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Author Ross, Lisette C.M
Title Vegetation and soil properties as indicators of the hydrology and ecological health of northern prairie wetlands in native and agricultural landscapes
book jacket
Descript 142 p
Note Source: Masters Abstracts International, Volume: 48-05, page: 2817
Thesis (M.Sc.)--University of Manitoba (Canada), 2009
Prairie wetlands are designed to withstand, if not thrive, on the climatic instability common to the prairies. It is often the human alteration of their hydrology that impacts wetland productivity. Surrounding land use such as cultivation can potentially alter the dynamics of wetland in-flows and the amount of water entering a wetland. This then alters the hydro-ecological processes of spring rise, summer drawdown, length of dry periods, and vegetative reproduction and establishment. Cultivation can also physically damage or destroy wetland vegetation and impact riparian and wetland soils. Most of the prairie wetlands that have escaped drainage in the prairie pothole region (PPR) now lie in watersheds devoted primarily to agricultural crop production. As a result, human activities have affected nearly every prairie wetland directly or indirectly
The overall objectives of this research were to explore the influence of surrounding land-use on wetland vegetation and to better understand spring snowmelt and soil characteristics in wetlands of varying hydrological permanence. The main purpose is to improve our predictive capability for wetland restoration in prairie Canada and to provide recommendations for the future management and protection of wetlands in agricultural landscapes
The objective of study 1 was to assess the impact of agricultural land-use on the distribution and diversity of vegetation in seasonal and semi-permanent wetlands. Vegetation surveys were conducted in 21 wetlands in Manitoba and Saskatchewan. Agricultural croplands surrounded 18 wetlands, while native grasslands surrounded three wetlands. No significant differences in total, invasive, weed, exotic or native species were observed between seasonal and semi-permanent wetlands in agricultural landscapes. Native grassland wetlands had more total and native plant species in outer vegetation ' zones compared to wetlands surrounded by croplands and virtually no invasive, exotic or weed species in their shallow marsh zones. In comparison, invasive, weed and exotic species were more prevalent in wetlands surrounded by croplands, with the numbers of invasive and weed species significantly higher in shallow marsh and wet meadow zones, and exotic species higher in wet meadow zones. The loss of native species and the increase of invasive, weed and exotic species in wetlands surrounded by agriculture can be partly attributed to the loss of the low prairie and wet meadow zones. Research shows that agricultural impacts, such as excess sediment and nitrogen additions from soil erosion and changes in soil moisture and soil compaction, also favor the growth of invasive species in the outer vegetative zones of prairie wetlands. These factors help explain why the restoration of native species in the outer wetland vegetation zones is so difficult. Our ability to successfully restore and protect impacted wetlands in agricultural landscapes will be limited if these vegetative margins are not protected from further degradation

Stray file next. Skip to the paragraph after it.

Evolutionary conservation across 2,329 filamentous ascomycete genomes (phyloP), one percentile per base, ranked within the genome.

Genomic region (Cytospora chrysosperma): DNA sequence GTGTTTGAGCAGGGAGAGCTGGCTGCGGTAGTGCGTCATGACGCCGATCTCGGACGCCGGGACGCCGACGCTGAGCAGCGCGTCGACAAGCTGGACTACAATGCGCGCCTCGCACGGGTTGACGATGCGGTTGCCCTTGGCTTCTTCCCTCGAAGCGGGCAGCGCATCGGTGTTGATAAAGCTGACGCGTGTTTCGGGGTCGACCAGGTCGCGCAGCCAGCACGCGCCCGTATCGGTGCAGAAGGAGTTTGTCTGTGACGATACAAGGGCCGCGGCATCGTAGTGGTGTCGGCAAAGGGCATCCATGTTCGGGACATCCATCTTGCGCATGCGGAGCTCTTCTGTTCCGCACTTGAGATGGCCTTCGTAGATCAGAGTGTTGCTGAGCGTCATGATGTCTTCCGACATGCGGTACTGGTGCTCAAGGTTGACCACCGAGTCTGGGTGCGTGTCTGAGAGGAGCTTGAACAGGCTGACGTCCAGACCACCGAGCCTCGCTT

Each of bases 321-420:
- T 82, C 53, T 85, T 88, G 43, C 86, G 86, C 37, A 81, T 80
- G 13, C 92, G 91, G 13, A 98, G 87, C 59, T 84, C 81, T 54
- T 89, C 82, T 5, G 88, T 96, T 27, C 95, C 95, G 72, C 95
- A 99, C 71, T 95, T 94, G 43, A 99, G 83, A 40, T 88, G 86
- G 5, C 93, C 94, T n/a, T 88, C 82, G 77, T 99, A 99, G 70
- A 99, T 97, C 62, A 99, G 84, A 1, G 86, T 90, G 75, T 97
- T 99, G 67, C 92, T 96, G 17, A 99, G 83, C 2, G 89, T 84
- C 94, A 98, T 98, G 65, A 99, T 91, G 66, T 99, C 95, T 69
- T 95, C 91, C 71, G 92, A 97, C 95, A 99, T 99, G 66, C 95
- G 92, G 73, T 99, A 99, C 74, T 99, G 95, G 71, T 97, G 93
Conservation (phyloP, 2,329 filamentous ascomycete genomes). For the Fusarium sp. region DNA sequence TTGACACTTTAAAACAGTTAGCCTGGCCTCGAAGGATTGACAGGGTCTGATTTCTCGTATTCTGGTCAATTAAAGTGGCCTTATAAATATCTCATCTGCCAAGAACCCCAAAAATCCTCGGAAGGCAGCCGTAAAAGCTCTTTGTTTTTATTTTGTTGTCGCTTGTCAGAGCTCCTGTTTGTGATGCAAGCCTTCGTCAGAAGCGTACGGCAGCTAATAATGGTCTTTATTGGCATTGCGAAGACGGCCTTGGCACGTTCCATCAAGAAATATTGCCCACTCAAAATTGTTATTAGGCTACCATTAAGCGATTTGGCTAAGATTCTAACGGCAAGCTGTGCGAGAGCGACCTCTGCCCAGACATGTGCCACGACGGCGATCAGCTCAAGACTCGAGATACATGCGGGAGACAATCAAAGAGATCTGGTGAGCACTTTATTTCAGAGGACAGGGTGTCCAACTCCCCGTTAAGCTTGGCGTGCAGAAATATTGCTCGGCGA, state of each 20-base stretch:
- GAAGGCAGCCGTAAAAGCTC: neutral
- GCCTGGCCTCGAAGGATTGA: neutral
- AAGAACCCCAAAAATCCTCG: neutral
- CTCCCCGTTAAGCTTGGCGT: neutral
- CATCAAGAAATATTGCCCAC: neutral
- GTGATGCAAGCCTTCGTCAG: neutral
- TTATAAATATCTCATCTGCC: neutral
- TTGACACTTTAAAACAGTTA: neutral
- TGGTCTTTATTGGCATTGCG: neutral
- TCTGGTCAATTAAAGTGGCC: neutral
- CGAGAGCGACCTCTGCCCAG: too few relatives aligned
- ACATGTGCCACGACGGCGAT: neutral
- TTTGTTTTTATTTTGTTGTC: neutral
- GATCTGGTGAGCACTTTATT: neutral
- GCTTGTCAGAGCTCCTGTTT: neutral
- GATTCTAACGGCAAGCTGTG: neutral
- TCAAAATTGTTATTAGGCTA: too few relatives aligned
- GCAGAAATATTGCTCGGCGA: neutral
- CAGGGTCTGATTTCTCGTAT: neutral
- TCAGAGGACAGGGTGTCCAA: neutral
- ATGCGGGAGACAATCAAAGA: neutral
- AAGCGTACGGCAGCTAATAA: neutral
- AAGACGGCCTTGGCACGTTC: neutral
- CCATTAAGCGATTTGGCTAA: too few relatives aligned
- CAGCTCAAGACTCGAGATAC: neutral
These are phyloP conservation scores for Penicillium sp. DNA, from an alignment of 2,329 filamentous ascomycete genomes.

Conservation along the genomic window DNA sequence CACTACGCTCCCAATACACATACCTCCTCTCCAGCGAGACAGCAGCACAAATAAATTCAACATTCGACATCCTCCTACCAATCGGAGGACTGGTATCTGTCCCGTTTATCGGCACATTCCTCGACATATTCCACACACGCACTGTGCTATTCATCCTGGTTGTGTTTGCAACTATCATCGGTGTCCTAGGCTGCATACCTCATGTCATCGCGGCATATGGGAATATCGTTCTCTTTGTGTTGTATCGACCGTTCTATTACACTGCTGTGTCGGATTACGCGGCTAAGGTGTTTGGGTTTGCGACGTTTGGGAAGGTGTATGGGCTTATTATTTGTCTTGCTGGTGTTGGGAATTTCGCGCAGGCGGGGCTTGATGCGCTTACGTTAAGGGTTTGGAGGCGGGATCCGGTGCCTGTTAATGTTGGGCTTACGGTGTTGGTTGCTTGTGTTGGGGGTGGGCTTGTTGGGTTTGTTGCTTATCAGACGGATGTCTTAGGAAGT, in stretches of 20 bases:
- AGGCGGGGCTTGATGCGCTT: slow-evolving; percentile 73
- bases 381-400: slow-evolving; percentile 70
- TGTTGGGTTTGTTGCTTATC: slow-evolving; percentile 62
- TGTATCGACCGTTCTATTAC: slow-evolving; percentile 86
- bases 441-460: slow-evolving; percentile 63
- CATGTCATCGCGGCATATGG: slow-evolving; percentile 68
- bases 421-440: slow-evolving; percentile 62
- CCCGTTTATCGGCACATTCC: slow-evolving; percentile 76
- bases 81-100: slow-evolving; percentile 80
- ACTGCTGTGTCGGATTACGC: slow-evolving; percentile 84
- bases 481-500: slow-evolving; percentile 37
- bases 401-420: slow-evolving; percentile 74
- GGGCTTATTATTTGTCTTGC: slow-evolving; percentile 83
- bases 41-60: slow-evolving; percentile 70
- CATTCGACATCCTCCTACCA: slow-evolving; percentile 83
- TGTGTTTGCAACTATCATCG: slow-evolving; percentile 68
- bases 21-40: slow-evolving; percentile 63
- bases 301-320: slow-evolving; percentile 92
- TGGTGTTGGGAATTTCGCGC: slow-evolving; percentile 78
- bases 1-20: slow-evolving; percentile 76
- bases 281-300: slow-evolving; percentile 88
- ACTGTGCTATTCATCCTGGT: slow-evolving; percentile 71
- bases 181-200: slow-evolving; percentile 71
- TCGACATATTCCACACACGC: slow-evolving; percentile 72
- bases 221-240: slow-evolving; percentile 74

The first objective of study 2 was to examine the accuracy and predictions of a single-basin hydrologic model designed to simulate spring snowmelt events into wetlands. The model was applied to nine seasonal and semi-permanent wetlands in Saskatchewan and Manitoba. Water level data for the ponds and the spatial distribution of the vegetation within all study wetlands indicate that 30% of the average annual snowmelt equivalent that occurs from December to April enters study wetlands. This 30% snowmelt event was consistent in all wetlands regardless of basin size, wetland class, surrounding land-use, or regional location
The second objective of study 2 was to investigate the spatial extent of the effective transmission zone and its relationship to landscape features and wetland attributes, such as wetland water chemistry. Solute differences observed in the soils surrounding study wetlands were the result of two distinct ionic dominance patterns in wetland water chemistries. Calcium, bicarbonate and calcite precipitate reflected the influence of snowmelt chemistry in seasonal wetlands, while gypsum and other soluble salts in the soils surrounding semi-permanent wetlands reflected the influence of evapotranspiration and the concentration of solutes in more permanently flooded habitats. Results indicate that lateral soil water movement and the effective transmission zone are important in both seasonal and semi-permanent prairie wetlands. A similar spatial pattern for the effective transmission zones was displayed in both seasonal and semi-permanent ponds, with the outer extent of the zone around each wetland type located at a specific and consistent upland elevation relative to the basin itself. The outer extent of the zones were located closer to the wetland edge where slopes were steep and extended further away from the wetland edge where slopes were more gradual. Little is known about the landscape or wetland factors influencing the extent of the effective transmission zone in wetlands and further investigation is warranted
School code: 0303
Host Item Masters Abstracts International 48-05
Subject Hydrology
Agriculture, Soil Science
Alt Author University of Manitoba (Canada)
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